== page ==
Culture

Audio: Teach-yourself classics

Culture | Tapes can help, but don't forget to read the actual books

Issue: "Debunking Darwinism," Nov. 22, 1997

One stumbling block to the resurgence in classical education is that most of us who wish to deliver it to our children didn't receive one ourselves. That has led many of us to do something quite foolhardy: We've gone out and bought a set of the Great Books, and waded in at volume one.

In my case, I found a used set of the Harvard Classics. When I arrived home with all 52 volumes, the nightmare began. Aristotle and Plutarch held me down while Burke and Descartes knocked me about the head and shoulders. Plato came along and I thought I was out of trouble, but all he wanted to do was dialogue.

And so I began looking around for helps: With a little assistance-academic training wheels, you might say-I was able to approach those books again, and this time I got something out of them.

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There are two newer helps that could prove invaluable to those making a go at the classics. They're tape sets that focus on the western canon. The first is The World's 100 Greatest Books by Inteliquest. It offers a 30-minute run-down of each book. The tapes explain the plot, the context, the life of the author, and the influences on and of the book. They also recite a few selections from the work.

The World's 100 Greatest Books set is essentially Cliff's Notes on tape. It offers just enough help so that readers can go to the texts without fear and trembling. Inteliquest's claim that the tapes will make listeners "instant experts" is obviously overstated. But the learning system it incorporates-complete with a "Knowledge Map" and study guide-really does etch the major points onto your memory.

Great Authors of the Western Literary Tradition is a very different product: The Virginia-based Teaching Company recorded the lectures of highly regarded university professors. Arnold Weinstein of Brown University, S. Georgia Nugent of Princeton, and Peter Saccio of Dartmouth offer listeners the gems that their Ivy League students have been paying tens of thousands of dollars to hear. Whereas the Greatest Books offers crib notes, the Great Authors set offers class notes.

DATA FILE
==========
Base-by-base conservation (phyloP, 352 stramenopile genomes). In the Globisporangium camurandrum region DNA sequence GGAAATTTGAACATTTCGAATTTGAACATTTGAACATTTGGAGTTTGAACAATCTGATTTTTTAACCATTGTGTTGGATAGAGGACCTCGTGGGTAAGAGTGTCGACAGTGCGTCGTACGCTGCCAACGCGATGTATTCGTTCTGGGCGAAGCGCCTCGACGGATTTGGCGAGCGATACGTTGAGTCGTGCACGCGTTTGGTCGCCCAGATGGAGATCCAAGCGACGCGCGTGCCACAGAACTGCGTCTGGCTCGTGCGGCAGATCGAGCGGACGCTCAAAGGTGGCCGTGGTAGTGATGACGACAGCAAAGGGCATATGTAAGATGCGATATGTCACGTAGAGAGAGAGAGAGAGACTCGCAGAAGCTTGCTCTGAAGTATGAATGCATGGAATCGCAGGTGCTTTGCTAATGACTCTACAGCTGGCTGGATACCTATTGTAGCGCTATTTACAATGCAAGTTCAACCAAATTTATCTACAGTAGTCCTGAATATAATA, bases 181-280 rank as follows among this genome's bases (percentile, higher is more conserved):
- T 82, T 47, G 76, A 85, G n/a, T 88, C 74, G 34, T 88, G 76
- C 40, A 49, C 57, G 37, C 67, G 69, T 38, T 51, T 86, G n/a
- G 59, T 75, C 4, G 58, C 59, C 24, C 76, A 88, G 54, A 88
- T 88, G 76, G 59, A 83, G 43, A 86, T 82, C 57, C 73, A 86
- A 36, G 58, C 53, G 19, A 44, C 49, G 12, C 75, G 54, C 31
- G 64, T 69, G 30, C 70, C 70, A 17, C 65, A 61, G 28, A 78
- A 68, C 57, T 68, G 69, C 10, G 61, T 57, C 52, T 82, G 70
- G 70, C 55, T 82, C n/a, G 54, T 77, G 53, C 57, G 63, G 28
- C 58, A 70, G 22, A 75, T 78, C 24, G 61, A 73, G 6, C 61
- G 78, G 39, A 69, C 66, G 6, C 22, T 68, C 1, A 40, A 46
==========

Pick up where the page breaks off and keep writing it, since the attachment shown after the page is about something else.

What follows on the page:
Neither set is compiled by a Christian firm, and this leads to deficiencies. The Greatest Books set, for example, is apologetic that Dante places non-believers in hell. It explains, though, that many medieval Christians believed that Christ was the only route to heaven. The set also fails to list the Bible as one of the Greatest Books.

The Great Authors tapes have similar flaws. Blaise Pascal, a solid Christian whose Pensées contain some of the most moving prose written, gets an unsympathetic treatment by Michael Sugrue of Johns Hopkins University. Other lecturers flirt with feminist criticism, Marxist criticism, and even deconstructionism. But this is to be expected; like the Great Books themselves, the tapes need to be mined, not taken as gospel.

The tape sets are large; Great Authors has eighty 45-minute lectures, and Greatest Books has 50 tapes with a separate work on each side. They're also expensive, nearly $300 for each set. But they've increased the value of that Harvard Classics I bought; though my set was printed in 1952, the spines still cracked when I opened most of them-indicating they had never been read. With a few solid helps, such as those offered by these tapes, my books won't suffer that fate for much longer.

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